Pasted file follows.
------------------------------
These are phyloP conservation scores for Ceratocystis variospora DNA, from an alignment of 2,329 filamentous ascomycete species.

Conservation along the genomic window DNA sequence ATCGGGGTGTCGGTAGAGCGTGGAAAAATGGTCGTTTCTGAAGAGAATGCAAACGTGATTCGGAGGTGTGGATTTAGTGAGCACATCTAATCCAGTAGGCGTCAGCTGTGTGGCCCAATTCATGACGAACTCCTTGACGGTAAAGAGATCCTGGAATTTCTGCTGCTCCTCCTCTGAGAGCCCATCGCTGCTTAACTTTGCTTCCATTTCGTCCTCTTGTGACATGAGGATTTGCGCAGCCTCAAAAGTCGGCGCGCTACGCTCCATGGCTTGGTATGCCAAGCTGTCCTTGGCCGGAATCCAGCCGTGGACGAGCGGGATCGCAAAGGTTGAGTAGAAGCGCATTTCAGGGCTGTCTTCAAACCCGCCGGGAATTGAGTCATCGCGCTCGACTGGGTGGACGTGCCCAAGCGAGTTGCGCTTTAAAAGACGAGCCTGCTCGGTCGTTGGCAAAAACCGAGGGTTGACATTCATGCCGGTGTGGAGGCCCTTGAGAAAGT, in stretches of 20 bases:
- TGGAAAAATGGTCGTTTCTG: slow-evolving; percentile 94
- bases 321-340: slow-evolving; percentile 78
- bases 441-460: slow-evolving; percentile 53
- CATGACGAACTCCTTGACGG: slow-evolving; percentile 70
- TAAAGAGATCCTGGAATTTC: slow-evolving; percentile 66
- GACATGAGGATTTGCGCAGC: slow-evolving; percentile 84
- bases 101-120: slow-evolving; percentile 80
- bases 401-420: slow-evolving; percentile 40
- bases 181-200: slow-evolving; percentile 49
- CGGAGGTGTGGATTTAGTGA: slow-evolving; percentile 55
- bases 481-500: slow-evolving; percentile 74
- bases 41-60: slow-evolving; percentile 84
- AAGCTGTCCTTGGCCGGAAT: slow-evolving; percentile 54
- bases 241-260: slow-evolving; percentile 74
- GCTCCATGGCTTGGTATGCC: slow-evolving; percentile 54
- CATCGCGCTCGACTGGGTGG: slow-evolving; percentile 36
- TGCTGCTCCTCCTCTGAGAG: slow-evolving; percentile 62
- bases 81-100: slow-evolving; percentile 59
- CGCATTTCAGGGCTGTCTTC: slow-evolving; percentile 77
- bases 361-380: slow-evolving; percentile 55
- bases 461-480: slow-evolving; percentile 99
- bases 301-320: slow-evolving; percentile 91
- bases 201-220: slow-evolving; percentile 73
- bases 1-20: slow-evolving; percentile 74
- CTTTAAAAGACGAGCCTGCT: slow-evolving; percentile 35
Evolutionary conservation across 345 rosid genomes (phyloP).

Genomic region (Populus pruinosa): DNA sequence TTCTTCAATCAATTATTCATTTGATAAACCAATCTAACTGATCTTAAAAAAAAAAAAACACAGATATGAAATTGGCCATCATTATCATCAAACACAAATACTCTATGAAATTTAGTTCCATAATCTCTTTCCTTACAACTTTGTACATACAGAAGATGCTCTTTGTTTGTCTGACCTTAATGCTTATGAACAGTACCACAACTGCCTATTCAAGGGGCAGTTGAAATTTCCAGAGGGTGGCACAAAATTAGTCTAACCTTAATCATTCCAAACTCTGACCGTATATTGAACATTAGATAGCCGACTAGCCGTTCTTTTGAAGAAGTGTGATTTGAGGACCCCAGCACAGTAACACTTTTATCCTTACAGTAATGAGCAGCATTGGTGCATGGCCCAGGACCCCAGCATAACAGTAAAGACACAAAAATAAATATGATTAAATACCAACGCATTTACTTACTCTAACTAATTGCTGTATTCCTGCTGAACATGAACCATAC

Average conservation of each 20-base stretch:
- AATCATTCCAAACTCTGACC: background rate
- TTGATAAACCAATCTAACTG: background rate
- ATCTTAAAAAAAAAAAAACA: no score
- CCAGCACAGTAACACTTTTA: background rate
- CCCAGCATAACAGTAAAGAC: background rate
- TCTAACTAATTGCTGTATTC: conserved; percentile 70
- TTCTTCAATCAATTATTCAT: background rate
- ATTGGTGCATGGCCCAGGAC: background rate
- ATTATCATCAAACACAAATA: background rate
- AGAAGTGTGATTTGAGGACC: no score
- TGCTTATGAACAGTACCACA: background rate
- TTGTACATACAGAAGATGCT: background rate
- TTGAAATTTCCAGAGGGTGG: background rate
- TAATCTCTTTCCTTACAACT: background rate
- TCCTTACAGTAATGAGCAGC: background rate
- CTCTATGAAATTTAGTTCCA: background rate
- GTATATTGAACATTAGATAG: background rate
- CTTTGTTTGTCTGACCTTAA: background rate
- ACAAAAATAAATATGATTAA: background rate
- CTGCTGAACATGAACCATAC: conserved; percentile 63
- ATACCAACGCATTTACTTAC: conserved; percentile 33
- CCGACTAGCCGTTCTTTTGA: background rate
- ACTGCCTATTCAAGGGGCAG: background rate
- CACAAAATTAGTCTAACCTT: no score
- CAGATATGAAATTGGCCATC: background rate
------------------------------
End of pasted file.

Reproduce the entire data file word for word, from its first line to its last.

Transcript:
These are phyloP conservation scores for Ceratocystis variospora DNA, from an alignment of 2,329 filamentous ascomycete species.

Conservation along the genomic window DNA sequence ATCGGGGTGTCGGTAGAGCGTGGAAAAATGGTCGTTTCTGAAGAGAATGCAAACGTGATTCGGAGGTGTGGATTTAGTGAGCACATCTAATCCAGTAGGCGTCAGCTGTGTGGCCCAATTCATGACGAACTCCTTGACGGTAAAGAGATCCTGGAATTTCTGCTGCTCCTCCTCTGAGAGCCCATCGCTGCTTAACTTTGCTTCCATTTCGTCCTCTTGTGACATGAGGATTTGCGCAGCCTCAAAAGTCGGCGCGCTACGCTCCATGGCTTGGTATGCCAAGCTGTCCTTGGCCGGAATCCAGCCGTGGACGAGCGGGATCGCAAAGGTTGAGTAGAAGCGCATTTCAGGGCTGTCTTCAAACCCGCCGGGAATTGAGTCATCGCGCTCGACTGGGTGGACGTGCCCAAGCGAGTTGCGCTTTAAAAGACGAGCCTGCTCGGTCGTTGGCAAAAACCGAGGGTTGACATTCATGCCGGTGTGGAGGCCCTTGAGAAAGT, in stretches of 20 bases:
- TGGAAAAATGGTCGTTTCTG: slow-evolving; percentile 94
- bases 321-340: slow-evolving; percentile 78
- bases 441-460: slow-evolving; percentile 53
- CATGACGAACTCCTTGACGG: slow-evolving; percentile 70
- TAAAGAGATCCTGGAATTTC: slow-evolving; percentile 66
- GACATGAGGATTTGCGCAGC: slow-evolving; percentile 84
- bases 101-120: slow-evolving; percentile 80
- bases 401-420: slow-evolving; percentile 40
- bases 181-200: slow-evolving; percentile 49
- CGGAGGTGTGGATTTAGTGA: slow-evolving; percentile 55
- bases 481-500: slow-evolving; percentile 74
- bases 41-60: slow-evolving; percentile 84
- AAGCTGTCCTTGGCCGGAAT: slow-evolving; percentile 54
- bases 241-260: slow-evolving; percentile 74
- GCTCCATGGCTTGGTATGCC: slow-evolving; percentile 54
- CATCGCGCTCGACTGGGTGG: slow-evolving; percentile 36
- TGCTGCTCCTCCTCTGAGAG: slow-evolving; percentile 62
- bases 81-100: slow-evolving; percentile 59
- CGCATTTCAGGGCTGTCTTC: slow-evolving; percentile 77
- bases 361-380: slow-evolving; percentile 55
- bases 461-480: slow-evolving; percentile 99
- bases 301-320: slow-evolving; percentile 91
- bases 201-220: slow-evolving; percentile 73
- bases 1-20: slow-evolving; percentile 74
- CTTTAAAAGACGAGCCTGCT: slow-evolving; percentile 35
Evolutionary conservation across 345 rosid genomes (phyloP).

Genomic region (Populus pruinosa): DNA sequence TTCTTCAATCAATTATTCATTTGATAAACCAATCTAACTGATCTTAAAAAAAAAAAAACACAGATATGAAATTGGCCATCATTATCATCAAACACAAATACTCTATGAAATTTAGTTCCATAATCTCTTTCCTTACAACTTTGTACATACAGAAGATGCTCTTTGTTTGTCTGACCTTAATGCTTATGAACAGTACCACAACTGCCTATTCAAGGGGCAGTTGAAATTTCCAGAGGGTGGCACAAAATTAGTCTAACCTTAATCATTCCAAACTCTGACCGTATATTGAACATTAGATAGCCGACTAGCCGTTCTTTTGAAGAAGTGTGATTTGAGGACCCCAGCACAGTAACACTTTTATCCTTACAGTAATGAGCAGCATTGGTGCATGGCCCAGGACCCCAGCATAACAGTAAAGACACAAAAATAAATATGATTAAATACCAACGCATTTACTTACTCTAACTAATTGCTGTATTCCTGCTGAACATGAACCATAC

Average conservation of each 20-base stretch:
- AATCATTCCAAACTCTGACC: background rate
- TTGATAAACCAATCTAACTG: background rate
- ATCTTAAAAAAAAAAAAACA: no score
- CCAGCACAGTAACACTTTTA: background rate
- CCCAGCATAACAGTAAAGAC: background rate
- TCTAACTAATTGCTGTATTC: conserved; percentile 70
- TTCTTCAATCAATTATTCAT: background rate
- ATTGGTGCATGGCCCAGGAC: background rate
- ATTATCATCAAACACAAATA: background rate
- AGAAGTGTGATTTGAGGACC: no score
- TGCTTATGAACAGTACCACA: background rate
- TTGTACATACAGAAGATGCT: background rate
- TTGAAATTTCCAGAGGGTGG: background rate
- TAATCTCTTTCCTTACAACT: background rate
- TCCTTACAGTAATGAGCAGC: background rate
- CTCTATGAAATTTAGTTCCA: background rate
- GTATATTGAACATTAGATAG: background rate
- CTTTGTTTGTCTGACCTTAA: background rate
- ACAAAAATAAATATGATTAA: background rate
- CTGCTGAACATGAACCATAC: conserved; percentile 63
- ATACCAACGCATTTACTTAC: conserved; percentile 33
- CCGACTAGCCGTTCTTTTGA: background rate
- ACTGCCTATTCAAGGGGCAG: background rate
- CACAAAATTAGTCTAACCTT: no score
- CAGATATGAAATTGGCCATC: background rate